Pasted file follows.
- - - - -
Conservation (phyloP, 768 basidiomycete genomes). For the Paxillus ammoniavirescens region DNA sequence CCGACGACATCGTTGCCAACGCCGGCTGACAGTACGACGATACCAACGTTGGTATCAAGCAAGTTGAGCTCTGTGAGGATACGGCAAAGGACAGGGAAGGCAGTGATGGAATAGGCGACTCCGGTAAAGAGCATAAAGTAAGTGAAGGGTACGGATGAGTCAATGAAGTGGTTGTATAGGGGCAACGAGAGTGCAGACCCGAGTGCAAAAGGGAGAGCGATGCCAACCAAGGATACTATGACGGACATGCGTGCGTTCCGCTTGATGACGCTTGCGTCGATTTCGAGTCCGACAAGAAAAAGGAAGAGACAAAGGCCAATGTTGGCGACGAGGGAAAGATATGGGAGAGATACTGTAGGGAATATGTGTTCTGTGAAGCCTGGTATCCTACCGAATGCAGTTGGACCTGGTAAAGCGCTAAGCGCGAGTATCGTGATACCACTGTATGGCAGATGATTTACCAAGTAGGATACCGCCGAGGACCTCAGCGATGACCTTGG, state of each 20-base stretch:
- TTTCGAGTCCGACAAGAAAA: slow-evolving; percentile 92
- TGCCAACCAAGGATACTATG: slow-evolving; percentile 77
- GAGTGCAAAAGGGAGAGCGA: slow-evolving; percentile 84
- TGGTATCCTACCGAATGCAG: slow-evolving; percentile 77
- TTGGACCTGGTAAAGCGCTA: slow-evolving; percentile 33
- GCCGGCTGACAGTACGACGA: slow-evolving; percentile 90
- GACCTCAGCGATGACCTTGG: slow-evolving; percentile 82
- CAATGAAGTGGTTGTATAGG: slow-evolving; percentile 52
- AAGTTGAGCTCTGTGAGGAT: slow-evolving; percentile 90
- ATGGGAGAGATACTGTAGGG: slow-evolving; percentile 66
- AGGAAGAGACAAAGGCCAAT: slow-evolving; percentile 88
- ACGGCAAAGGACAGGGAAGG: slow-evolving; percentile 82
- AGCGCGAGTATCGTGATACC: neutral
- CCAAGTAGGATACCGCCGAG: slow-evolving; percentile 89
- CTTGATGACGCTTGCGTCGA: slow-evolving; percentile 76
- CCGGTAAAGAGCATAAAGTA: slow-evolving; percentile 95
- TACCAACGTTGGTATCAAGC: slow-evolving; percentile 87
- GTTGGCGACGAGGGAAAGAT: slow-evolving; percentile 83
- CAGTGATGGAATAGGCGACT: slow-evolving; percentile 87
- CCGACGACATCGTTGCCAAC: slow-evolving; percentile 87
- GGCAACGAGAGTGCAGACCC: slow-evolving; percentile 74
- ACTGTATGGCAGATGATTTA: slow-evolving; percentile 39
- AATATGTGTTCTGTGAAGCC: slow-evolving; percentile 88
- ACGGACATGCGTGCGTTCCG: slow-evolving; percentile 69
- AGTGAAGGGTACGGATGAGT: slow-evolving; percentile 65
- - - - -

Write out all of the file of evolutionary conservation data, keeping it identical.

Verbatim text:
Conservation (phyloP, 768 basidiomycete genomes). For the Paxillus ammoniavirescens region DNA sequence CCGACGACATCGTTGCCAACGCCGGCTGACAGTACGACGATACCAACGTTGGTATCAAGCAAGTTGAGCTCTGTGAGGATACGGCAAAGGACAGGGAAGGCAGTGATGGAATAGGCGACTCCGGTAAAGAGCATAAAGTAAGTGAAGGGTACGGATGAGTCAATGAAGTGGTTGTATAGGGGCAACGAGAGTGCAGACCCGAGTGCAAAAGGGAGAGCGATGCCAACCAAGGATACTATGACGGACATGCGTGCGTTCCGCTTGATGACGCTTGCGTCGATTTCGAGTCCGACAAGAAAAAGGAAGAGACAAAGGCCAATGTTGGCGACGAGGGAAAGATATGGGAGAGATACTGTAGGGAATATGTGTTCTGTGAAGCCTGGTATCCTACCGAATGCAGTTGGACCTGGTAAAGCGCTAAGCGCGAGTATCGTGATACCACTGTATGGCAGATGATTTACCAAGTAGGATACCGCCGAGGACCTCAGCGATGACCTTGG, state of each 20-base stretch:
- TTTCGAGTCCGACAAGAAAA: slow-evolving; percentile 92
- TGCCAACCAAGGATACTATG: slow-evolving; percentile 77
- GAGTGCAAAAGGGAGAGCGA: slow-evolving; percentile 84
- TGGTATCCTACCGAATGCAG: slow-evolving; percentile 77
- TTGGACCTGGTAAAGCGCTA: slow-evolving; percentile 33
- GCCGGCTGACAGTACGACGA: slow-evolving; percentile 90
- GACCTCAGCGATGACCTTGG: slow-evolving; percentile 82
- CAATGAAGTGGTTGTATAGG: slow-evolving; percentile 52
- AAGTTGAGCTCTGTGAGGAT: slow-evolving; percentile 90
- ATGGGAGAGATACTGTAGGG: slow-evolving; percentile 66
- AGGAAGAGACAAAGGCCAAT: slow-evolving; percentile 88
- ACGGCAAAGGACAGGGAAGG: slow-evolving; percentile 82
- AGCGCGAGTATCGTGATACC: neutral
- CCAAGTAGGATACCGCCGAG: slow-evolving; percentile 89
- CTTGATGACGCTTGCGTCGA: slow-evolving; percentile 76
- CCGGTAAAGAGCATAAAGTA: slow-evolving; percentile 95
- TACCAACGTTGGTATCAAGC: slow-evolving; percentile 87
- GTTGGCGACGAGGGAAAGAT: slow-evolving; percentile 83
- CAGTGATGGAATAGGCGACT: slow-evolving; percentile 87
- CCGACGACATCGTTGCCAAC: slow-evolving; percentile 87
- GGCAACGAGAGTGCAGACCC: slow-evolving; percentile 74
- ACTGTATGGCAGATGATTTA: slow-evolving; percentile 39
- AATATGTGTTCTGTGAAGCC: slow-evolving; percentile 88
- ACGGACATGCGTGCGTTCCG: slow-evolving; percentile 69
- AGTGAAGGGTACGGATGAGT: slow-evolving; percentile 65